MOSCOW (Reuters) – Before the coronavirus pandemic hit Russia, pensioner Elena rented out her one-bedroom apartment in the Moscow suburbs to help make ends meet.
The 18,000-rouble monthly rent, nearly $240 at the current exchange rate, provided her with almost as much income as her retirement benefits.
But when restrictions to curb COVID-19 started taking a toll on the economy, Elena’s tenants suffered a drop in income and asked her to reduce the rent to 10,000 roubles ($132). In June, they moved out and went back to their hometown outside Moscow.
“We’ve lowered the price to 16,000 roubles, we’ve been publishing the ad for three months and still can’t let this flat,” said Elena, who is 56. “Potential tenants say it is still too pricey even though that’s the average price. Demand has dropped, we don’t get many calls.”
Elena, who declined to be identified by her surname to protect her privacy, is one of many landlords who have lost tenants or been forced to reduce rent because of the economic fallout from the pandemic.
As in many other countries, the crisis has hit people in the pocket – some have lost jobs, others have seen their wages fall, and businesses have encountered difficulties.
Demand for rented accommodation in Russian cities has dwindled as tenants struggle to pay their rent or move to cheaper places outside the city to work from home. Foreign students, who usually help prop up the rental market, are largely absent because of the pandemic.
Prices on the residential rental market in cities of more than 1 million people fell by up to 12% from March to May before recovering slightly in July, said Alexei Popov, head of research at CIAN, Russia’s leading real estate database.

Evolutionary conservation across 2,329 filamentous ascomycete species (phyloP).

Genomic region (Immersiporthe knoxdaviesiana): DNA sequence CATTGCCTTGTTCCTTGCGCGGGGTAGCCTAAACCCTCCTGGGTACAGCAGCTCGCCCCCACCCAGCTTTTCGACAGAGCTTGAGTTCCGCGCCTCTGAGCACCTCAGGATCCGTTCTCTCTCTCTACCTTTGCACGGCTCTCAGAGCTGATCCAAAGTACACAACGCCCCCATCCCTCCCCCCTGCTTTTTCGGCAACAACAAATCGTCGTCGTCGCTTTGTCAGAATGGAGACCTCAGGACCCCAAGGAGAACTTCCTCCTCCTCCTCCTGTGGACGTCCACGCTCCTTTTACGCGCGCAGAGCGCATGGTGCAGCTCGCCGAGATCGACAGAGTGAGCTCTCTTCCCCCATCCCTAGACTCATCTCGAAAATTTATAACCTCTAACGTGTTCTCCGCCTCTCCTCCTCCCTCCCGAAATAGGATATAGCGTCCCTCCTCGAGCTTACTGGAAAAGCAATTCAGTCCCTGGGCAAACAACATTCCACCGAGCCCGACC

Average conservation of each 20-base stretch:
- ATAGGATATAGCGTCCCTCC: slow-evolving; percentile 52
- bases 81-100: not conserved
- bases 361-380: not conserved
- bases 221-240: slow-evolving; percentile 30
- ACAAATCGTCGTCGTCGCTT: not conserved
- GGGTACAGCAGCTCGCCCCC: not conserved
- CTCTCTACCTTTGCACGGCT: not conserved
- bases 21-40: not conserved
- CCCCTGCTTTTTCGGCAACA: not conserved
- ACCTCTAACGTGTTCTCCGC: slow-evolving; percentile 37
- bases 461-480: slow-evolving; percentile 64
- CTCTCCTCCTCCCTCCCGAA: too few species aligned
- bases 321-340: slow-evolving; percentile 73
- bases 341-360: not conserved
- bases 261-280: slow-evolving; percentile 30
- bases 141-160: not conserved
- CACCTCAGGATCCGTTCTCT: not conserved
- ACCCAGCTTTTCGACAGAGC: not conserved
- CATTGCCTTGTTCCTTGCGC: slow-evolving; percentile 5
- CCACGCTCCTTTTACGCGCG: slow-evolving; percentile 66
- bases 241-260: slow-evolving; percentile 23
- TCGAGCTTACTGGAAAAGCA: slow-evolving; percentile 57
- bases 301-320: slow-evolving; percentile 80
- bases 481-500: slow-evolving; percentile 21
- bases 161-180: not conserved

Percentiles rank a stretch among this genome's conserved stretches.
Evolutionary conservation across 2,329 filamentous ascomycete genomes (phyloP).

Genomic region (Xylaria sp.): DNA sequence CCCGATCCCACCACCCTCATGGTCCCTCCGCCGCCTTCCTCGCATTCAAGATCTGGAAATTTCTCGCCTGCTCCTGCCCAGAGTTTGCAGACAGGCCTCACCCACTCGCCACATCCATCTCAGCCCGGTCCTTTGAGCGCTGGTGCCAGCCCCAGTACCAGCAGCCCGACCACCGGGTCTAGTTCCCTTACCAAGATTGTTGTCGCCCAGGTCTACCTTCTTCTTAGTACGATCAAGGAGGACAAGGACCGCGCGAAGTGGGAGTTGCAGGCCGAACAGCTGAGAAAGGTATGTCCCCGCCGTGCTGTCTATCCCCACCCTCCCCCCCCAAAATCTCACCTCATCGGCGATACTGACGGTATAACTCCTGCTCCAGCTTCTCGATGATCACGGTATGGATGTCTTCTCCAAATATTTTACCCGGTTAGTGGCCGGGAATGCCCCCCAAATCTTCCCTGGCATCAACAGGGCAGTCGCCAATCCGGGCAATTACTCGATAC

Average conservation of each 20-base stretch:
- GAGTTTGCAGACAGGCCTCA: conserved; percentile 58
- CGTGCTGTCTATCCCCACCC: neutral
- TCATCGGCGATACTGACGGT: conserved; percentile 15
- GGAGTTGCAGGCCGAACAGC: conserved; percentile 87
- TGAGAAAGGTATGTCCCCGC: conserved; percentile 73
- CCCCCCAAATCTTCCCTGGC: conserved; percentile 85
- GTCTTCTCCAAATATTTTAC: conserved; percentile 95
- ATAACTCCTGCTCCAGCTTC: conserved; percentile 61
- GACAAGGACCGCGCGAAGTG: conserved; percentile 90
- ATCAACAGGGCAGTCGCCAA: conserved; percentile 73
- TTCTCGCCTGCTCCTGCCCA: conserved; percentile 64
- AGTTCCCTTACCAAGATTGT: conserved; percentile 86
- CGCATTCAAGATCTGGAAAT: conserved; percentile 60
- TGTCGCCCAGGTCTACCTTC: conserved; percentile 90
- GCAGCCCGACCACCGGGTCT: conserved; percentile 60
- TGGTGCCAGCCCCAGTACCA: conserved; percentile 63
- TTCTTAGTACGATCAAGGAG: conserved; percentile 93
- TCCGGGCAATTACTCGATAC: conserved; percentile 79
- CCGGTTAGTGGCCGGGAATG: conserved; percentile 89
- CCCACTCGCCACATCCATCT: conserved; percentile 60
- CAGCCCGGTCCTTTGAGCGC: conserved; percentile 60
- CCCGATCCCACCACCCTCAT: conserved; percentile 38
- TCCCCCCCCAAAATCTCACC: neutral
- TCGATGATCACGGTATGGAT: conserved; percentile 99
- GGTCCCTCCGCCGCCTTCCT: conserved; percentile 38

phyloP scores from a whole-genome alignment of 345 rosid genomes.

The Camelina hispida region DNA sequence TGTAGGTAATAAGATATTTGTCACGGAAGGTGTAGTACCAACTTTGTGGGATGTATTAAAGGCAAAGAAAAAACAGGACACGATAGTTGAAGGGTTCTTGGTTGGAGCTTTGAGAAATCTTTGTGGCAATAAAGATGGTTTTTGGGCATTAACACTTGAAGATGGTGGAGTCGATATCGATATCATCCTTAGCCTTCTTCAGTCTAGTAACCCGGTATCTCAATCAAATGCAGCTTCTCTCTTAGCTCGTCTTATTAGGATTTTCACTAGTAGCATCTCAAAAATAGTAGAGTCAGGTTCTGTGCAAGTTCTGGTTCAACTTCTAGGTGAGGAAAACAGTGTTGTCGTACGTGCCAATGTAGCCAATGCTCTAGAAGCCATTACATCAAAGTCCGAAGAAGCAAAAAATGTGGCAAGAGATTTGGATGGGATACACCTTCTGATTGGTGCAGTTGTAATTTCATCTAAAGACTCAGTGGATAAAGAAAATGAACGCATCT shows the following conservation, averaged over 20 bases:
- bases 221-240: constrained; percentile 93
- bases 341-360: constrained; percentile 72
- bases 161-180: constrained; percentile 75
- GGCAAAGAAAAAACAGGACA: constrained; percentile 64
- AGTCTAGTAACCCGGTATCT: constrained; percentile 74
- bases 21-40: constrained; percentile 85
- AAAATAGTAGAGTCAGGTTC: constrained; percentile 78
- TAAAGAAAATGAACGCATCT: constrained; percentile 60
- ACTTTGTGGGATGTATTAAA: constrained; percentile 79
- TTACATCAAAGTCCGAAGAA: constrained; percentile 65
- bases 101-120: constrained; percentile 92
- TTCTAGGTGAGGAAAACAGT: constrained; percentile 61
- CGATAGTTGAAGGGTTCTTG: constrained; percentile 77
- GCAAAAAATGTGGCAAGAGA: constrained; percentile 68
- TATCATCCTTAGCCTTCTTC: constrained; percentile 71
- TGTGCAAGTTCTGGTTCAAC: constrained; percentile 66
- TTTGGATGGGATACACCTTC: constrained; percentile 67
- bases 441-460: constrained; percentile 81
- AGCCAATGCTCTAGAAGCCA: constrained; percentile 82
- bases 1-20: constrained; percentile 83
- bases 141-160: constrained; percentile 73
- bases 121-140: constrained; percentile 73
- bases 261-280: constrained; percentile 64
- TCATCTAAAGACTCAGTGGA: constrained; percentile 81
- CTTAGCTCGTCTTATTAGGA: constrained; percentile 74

The fall was particularly bad in foreign currency terms as the rouble has lost around 20% of its value against the dollar and the euro this year.
Commercial bank Rosbank has said lower proceeds from real estate ownership was one of the factors behind the fall in Russians’ income in the second quarter.
With lockdowns in place to curb the spread of the virus, Russians’ real disposable income fell more than in any other quarter in the past 20 years.
The World Bank has said the drop in incomes will affect levels of poverty. Other economists have said lower incomes and rising unemployment could translate into poor consumer demand, having an impact on the broader economy.
That could undermine one of President Vladimir Putin’s promises – to increase real disposable incomes. But though the impact of falling incomes has hit the Russian authorities’ ratings overall, Putin remains popular, opinion polls show.
Graphic: Russians’ incomes fall in Q2 – https://fingfx.thomsonreuters.com/gfx/mkt/rlgvdjkbwvo/real%20disposable%20incomes.jpg
About 10 million people live in rented accommodation in Russia, and only half of them plan to continue doing so in the next two years, according to a study by the independent NAFI research centre.
“Employees of many companies still work remotely, which can lower demand for apartment rentals in large metropolises from employees from other towns,” the central bank said this month.
Like many Russians, landlords and real estate agents are finding it hard to make financial plans, and do not know when the market might recover. The novel coronavirus has infected about 1,104,000 people in Russia and killed more than 19,400, according to official figures.
“Many clients of mine lost their tenants after the quarantine measures: They just fled home and never came back. But those landlords who cut prices by 20-30% compared with early this year have found new tenants again,” said 42-year-old estate agent Tatiana Shotova from Moscow.
Nina, a 44-year old office manager from Moscow who did not want her surname published, is one those who has reduced her rent to ensure she has tenants.
Before the crisis, she used to let her Moscow apartment to a student from Georgia’s breakaway region of Abkhazia for 55,000 roubles a month, which in early 2020 was around $900 but is now worth only about $727 <RUBUTSTN=MCX>.
She had to postpone refurnishing the apartment she lives in after losing the rental income but is relatively lucky as she can makes ends meet on a salary that is about three times bigger than the rent.
(Reporting by Andrey Ostroukh, Elena Fabrichnaya, Gabrielle Tétrault-Farber, Tatiana Voronova and Olesya Astakhova; Writing by Andrey Ostroukh; Editing by Katya Golubkova and Timothy Heritage)